I know that we have all heard the phrase that “change is the only constant in life.” I don’t know about you, but I don’t really know how to react to that saying. While it may be true, it just seems a bit contrite. It seems a bit like throwing your hands up in the air and just giving up to our respective fates, with no control or any free-will attached to it. Because of that, I prefer to use the terminology that “one is in transition.” It sounds so dignified and respectable, doesn’t it?
But what does that really mean?
For me, the last two years has been about transition, not only in my professional life, but in my private life as well. I have watched my oldest son, Justin, transition from high school to college and now to living and working in the NY/NJ area. I saw my middle son, Dillon, go away to college, only to be forced to come home for 18 months due to the pandemic and then transition back to a college campus over the past 9 months. I’ve seen him struggle to reorient himself into being on his own and not reliant on Mom and Dad for every aspect of his life. I have watched my youngest son, Owen, finish out his high school years and audition and be accepted to some of the best music schools in the country.
As you know, I have purchased Chichester Financial Group LLC back from the trust company that I sold it to and have launched into this new realm of working remotely from home and figuring out how to navigate this new digital world that we all find ourselves in. To top it off, I also went back to get a master’s degree and will be graduating in a few weeks with a Master of Arts in Political Economy of Money and Development from Franklin University Switzerland. And, yes, I will be flying over there to attend the graduation ceremony. 😊 Michelle will be coming with me and we will also be celebrating our 25th wedding anniversary. Technically, it was last June, but we were not able to do much, again, due to the pandemic.
What have I learned through all of this is that transition is inevitable. But, just because it is inevitable, it does not mean that we just have to accept our fate along the way. Yes, much of what we experience in life is beyond our control. But what we often forget is that we get to control how we react to what happens to us in life. We can choose to react poorly, rationally, emotionally, maturely, childishly, etc. I’m not saying that this is easy, but it is a fact. With that said, though, what is transition? A dictionary definition is “ the process or a period of changing from one state or condition to another.” This sounds a lot like life to me. Isn’t that what we do each day; change from one state or condition to another?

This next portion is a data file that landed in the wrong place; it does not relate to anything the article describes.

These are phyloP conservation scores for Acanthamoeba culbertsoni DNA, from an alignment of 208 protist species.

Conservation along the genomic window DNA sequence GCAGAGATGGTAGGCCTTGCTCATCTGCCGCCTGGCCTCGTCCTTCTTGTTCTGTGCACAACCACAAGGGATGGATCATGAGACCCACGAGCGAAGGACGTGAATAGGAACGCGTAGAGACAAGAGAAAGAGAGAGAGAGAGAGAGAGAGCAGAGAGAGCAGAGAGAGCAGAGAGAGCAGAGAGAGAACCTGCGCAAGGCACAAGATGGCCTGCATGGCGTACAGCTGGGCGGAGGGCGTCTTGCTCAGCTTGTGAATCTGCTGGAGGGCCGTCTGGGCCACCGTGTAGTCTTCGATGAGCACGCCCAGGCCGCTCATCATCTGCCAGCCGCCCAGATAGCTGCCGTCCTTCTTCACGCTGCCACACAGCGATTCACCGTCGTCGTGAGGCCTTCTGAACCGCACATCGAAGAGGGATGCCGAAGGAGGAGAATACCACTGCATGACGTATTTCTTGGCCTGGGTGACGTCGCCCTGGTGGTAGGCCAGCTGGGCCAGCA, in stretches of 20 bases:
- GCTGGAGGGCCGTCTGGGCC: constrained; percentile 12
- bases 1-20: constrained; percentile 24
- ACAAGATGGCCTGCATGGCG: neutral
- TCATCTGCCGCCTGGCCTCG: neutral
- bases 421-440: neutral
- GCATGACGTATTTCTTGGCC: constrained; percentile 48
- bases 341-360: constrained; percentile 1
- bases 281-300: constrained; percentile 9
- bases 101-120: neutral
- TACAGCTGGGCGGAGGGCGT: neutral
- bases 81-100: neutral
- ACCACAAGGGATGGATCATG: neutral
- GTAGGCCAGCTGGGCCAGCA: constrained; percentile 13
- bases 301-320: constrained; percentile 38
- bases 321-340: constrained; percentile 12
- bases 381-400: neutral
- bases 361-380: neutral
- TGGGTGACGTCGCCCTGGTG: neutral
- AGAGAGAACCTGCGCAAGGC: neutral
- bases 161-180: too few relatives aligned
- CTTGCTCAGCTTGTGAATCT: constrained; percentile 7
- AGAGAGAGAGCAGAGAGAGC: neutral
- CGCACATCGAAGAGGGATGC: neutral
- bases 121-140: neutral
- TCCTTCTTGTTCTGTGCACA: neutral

Regardless, while we may not be changing from a liquid into a solid, we are having to navigate the conditions of our lives on a continual basis. Because of that, this idea that change or transition as being the only constant certainly has some merits to it. I, for one, though, look at it this way. Life is too short, but we don’t want to believe it. It is easier and more comfortable to think that we can control all aspects of our lives. We can’t. And, deep down, we know it. So, if that is the case, then we should simply embrace this idea of transition and have as much fun with it as possible. I know…not all transitions are fun. The good news? We don’t have to do this all on our own. Through each transition, different members of our community have rallied around me, my family, and my business with a helping hand, a word of advice, or occasionally a swift kick in the…well, you get the idea!
As you work through the inevitable transitions in life, know that I am in your corner cheering you on or standing shoulder-to-shoulder with you facing down adversity. With age comes the wisdom that life will never be perfect, and I’m thankful for that. Without transitions there would be no growth for me or the meaningful relationships that are a product of this shared experience we call life.